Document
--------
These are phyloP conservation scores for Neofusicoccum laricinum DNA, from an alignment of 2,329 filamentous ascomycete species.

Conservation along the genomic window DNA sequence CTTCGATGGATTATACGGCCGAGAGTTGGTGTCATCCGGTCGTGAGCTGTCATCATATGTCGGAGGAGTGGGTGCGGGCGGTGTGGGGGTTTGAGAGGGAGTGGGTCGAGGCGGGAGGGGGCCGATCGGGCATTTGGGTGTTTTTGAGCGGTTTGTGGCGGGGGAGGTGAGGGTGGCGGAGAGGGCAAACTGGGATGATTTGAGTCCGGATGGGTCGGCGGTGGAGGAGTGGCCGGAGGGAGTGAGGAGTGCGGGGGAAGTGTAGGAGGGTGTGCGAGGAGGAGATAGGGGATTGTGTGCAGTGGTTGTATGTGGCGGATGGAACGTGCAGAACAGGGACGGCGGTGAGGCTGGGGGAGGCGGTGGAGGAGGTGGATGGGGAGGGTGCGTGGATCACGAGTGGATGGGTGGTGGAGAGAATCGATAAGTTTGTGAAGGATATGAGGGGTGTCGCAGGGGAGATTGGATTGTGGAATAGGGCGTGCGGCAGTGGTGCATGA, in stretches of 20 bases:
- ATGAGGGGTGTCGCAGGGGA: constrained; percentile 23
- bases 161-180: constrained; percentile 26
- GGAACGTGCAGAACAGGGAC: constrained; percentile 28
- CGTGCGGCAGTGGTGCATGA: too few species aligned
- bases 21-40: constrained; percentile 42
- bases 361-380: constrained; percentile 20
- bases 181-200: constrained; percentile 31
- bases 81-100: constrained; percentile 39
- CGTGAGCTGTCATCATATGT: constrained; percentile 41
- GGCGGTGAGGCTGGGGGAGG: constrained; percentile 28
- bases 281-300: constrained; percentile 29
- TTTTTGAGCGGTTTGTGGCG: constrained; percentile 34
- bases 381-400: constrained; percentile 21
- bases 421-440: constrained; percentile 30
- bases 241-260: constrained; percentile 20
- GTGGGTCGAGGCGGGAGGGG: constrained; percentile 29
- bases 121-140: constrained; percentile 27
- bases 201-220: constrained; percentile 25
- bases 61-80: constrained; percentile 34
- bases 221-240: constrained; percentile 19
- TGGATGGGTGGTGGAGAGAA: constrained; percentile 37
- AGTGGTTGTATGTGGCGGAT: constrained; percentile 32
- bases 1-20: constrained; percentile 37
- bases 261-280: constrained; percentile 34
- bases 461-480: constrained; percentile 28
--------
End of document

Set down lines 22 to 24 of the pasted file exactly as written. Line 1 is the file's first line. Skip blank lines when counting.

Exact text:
- bases 221-240: constrained; percentile 19
- TGGATGGGTGGTGGAGAGAA: constrained; percentile 37
- AGTGGTTGTATGTGGCGGAT: constrained; percentile 32